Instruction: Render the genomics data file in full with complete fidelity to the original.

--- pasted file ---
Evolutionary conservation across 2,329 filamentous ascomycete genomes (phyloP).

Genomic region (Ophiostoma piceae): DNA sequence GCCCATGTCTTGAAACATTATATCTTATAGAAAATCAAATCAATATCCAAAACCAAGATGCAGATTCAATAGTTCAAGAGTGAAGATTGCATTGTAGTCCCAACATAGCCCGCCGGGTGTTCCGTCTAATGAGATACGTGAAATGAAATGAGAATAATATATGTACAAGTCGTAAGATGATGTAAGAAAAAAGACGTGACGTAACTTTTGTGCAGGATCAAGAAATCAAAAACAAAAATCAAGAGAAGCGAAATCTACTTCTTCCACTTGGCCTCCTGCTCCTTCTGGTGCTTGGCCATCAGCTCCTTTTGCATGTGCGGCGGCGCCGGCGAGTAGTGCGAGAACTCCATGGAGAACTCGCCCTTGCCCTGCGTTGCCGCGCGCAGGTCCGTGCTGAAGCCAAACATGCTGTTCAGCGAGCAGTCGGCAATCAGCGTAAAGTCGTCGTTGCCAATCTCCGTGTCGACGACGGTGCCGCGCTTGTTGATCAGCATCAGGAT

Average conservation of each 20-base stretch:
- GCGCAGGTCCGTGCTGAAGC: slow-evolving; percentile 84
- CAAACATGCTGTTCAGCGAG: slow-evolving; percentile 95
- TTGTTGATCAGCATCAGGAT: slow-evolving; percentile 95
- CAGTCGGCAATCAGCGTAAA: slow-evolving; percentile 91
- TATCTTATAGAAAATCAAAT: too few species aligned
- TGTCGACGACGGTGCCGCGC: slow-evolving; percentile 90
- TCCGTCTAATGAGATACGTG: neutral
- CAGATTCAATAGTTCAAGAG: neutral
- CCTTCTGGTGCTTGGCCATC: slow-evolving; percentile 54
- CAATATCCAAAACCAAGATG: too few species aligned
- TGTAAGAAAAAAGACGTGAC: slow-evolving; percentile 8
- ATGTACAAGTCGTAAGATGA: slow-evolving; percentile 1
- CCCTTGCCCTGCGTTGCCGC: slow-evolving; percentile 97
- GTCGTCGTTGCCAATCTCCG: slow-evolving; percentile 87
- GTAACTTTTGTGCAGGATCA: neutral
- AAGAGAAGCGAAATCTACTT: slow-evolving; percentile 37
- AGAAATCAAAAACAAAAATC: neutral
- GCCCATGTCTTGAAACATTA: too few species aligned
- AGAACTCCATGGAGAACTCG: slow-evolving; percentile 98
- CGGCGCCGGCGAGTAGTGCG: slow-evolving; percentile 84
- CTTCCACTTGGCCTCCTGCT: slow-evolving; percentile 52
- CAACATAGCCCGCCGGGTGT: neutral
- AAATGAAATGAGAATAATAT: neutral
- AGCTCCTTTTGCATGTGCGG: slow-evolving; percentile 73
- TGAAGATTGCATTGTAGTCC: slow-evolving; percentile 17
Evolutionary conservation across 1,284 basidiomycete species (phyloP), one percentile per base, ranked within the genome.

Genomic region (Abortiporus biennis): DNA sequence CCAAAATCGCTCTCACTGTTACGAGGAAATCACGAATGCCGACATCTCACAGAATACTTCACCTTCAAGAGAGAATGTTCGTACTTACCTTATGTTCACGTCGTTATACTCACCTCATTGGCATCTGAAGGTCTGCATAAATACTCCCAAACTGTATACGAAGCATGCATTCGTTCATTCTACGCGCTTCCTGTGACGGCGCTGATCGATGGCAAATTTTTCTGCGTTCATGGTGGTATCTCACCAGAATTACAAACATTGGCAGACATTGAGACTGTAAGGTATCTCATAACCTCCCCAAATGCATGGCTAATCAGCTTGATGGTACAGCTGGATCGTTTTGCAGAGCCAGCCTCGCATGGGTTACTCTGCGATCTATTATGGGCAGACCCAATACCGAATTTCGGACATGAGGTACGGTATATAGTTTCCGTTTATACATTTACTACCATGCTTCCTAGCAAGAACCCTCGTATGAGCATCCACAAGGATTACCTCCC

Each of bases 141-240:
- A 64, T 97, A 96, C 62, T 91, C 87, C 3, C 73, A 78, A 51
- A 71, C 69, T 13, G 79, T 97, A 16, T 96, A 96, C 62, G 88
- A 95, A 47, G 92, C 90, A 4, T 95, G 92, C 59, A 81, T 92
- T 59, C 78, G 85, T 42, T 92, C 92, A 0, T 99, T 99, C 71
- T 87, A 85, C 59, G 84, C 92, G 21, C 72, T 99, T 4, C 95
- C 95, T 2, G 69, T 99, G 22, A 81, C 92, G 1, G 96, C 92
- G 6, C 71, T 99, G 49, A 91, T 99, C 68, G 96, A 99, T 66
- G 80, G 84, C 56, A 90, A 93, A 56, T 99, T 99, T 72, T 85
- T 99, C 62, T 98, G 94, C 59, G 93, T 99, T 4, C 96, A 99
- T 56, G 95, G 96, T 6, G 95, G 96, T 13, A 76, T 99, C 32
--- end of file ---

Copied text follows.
Evolutionary conservation across 2,329 filamentous ascomycete genomes (phyloP).

Genomic region (Ophiostoma piceae): DNA sequence GCCCATGTCTTGAAACATTATATCTTATAGAAAATCAAATCAATATCCAAAACCAAGATGCAGATTCAATAGTTCAAGAGTGAAGATTGCATTGTAGTCCCAACATAGCCCGCCGGGTGTTCCGTCTAATGAGATACGTGAAATGAAATGAGAATAATATATGTACAAGTCGTAAGATGATGTAAGAAAAAAGACGTGACGTAACTTTTGTGCAGGATCAAGAAATCAAAAACAAAAATCAAGAGAAGCGAAATCTACTTCTTCCACTTGGCCTCCTGCTCCTTCTGGTGCTTGGCCATCAGCTCCTTTTGCATGTGCGGCGGCGCCGGCGAGTAGTGCGAGAACTCCATGGAGAACTCGCCCTTGCCCTGCGTTGCCGCGCGCAGGTCCGTGCTGAAGCCAAACATGCTGTTCAGCGAGCAGTCGGCAATCAGCGTAAAGTCGTCGTTGCCAATCTCCGTGTCGACGACGGTGCCGCGCTTGTTGATCAGCATCAGGAT

Average conservation of each 20-base stretch:
- GCGCAGGTCCGTGCTGAAGC: slow-evolving; percentile 84
- CAAACATGCTGTTCAGCGAG: slow-evolving; percentile 95
- TTGTTGATCAGCATCAGGAT: slow-evolving; percentile 95
- CAGTCGGCAATCAGCGTAAA: slow-evolving; percentile 91
- TATCTTATAGAAAATCAAAT: too few species aligned
- TGTCGACGACGGTGCCGCGC: slow-evolving; percentile 90
- TCCGTCTAATGAGATACGTG: neutral
- CAGATTCAATAGTTCAAGAG: neutral
- CCTTCTGGTGCTTGGCCATC: slow-evolving; percentile 54
- CAATATCCAAAACCAAGATG: too few species aligned
- TGTAAGAAAAAAGACGTGAC: slow-evolving; percentile 8
- ATGTACAAGTCGTAAGATGA: slow-evolving; percentile 1
- CCCTTGCCCTGCGTTGCCGC: slow-evolving; percentile 97
- GTCGTCGTTGCCAATCTCCG: slow-evolving; percentile 87
- GTAACTTTTGTGCAGGATCA: neutral
- AAGAGAAGCGAAATCTACTT: slow-evolving; percentile 37
- AGAAATCAAAAACAAAAATC: neutral
- GCCCATGTCTTGAAACATTA: too few species aligned
- AGAACTCCATGGAGAACTCG: slow-evolving; percentile 98
- CGGCGCCGGCGAGTAGTGCG: slow-evolving; percentile 84
- CTTCCACTTGGCCTCCTGCT: slow-evolving; percentile 52
- CAACATAGCCCGCCGGGTGT: neutral
- AAATGAAATGAGAATAATAT: neutral
- AGCTCCTTTTGCATGTGCGG: slow-evolving; percentile 73
- TGAAGATTGCATTGTAGTCC: slow-evolving; percentile 17
Evolutionary conservation across 1,284 basidiomycete species (phyloP), one percentile per base, ranked within the genome.

Genomic region (Abortiporus biennis): DNA sequence CCAAAATCGCTCTCACTGTTACGAGGAAATCACGAATGCCGACATCTCACAGAATACTTCACCTTCAAGAGAGAATGTTCGTACTTACCTTATGTTCACGTCGTTATACTCACCTCATTGGCATCTGAAGGTCTGCATAAATACTCCCAAACTGTATACGAAGCATGCATTCGTTCATTCTACGCGCTTCCTGTGACGGCGCTGATCGATGGCAAATTTTTCTGCGTTCATGGTGGTATCTCACCAGAATTACAAACATTGGCAGACATTGAGACTGTAAGGTATCTCATAACCTCCCCAAATGCATGGCTAATCAGCTTGATGGTACAGCTGGATCGTTTTGCAGAGCCAGCCTCGCATGGGTTACTCTGCGATCTATTATGGGCAGACCCAATACCGAATTTCGGACATGAGGTACGGTATATAGTTTCCGTTTATACATTTACTACCATGCTTCCTAGCAAGAACCCTCGTATGAGCATCCACAAGGATTACCTCCC

Each of bases 141-240:
- A 64, T 97, A 96, C 62, T 91, C 87, C 3, C 73, A 78, A 51
- A 71, C 69, T 13, G 79, T 97, A 16, T 96, A 96, C 62, G 88
- A 95, A 47, G 92, C 90, A 4, T 95, G 92, C 59, A 81, T 92
- T 59, C 78, G 85, T 42, T 92, C 92, A 0, T 99, T 99, C 71
- T 87, A 85, C 59, G 84, C 92, G 21, C 72, T 99, T 4, C 95
- C 95, T 2, G 69, T 99, G 22, A 81, C 92, G 1, G 96, C 92
- G 6, C 71, T 99, G 49, A 91, T 99, C 68, G 96, A 99, T 66
- G 80, G 84, C 56, A 90, A 93, A 56, T 99, T 99, T 72, T 85
- T 99, C 62, T 98, G 94, C 59, G 93, T 99, T 4, C 96, A 99
- T 56, G 95, G 96, T 6, G 95, G 96, T 13, A 76, T 99, C 32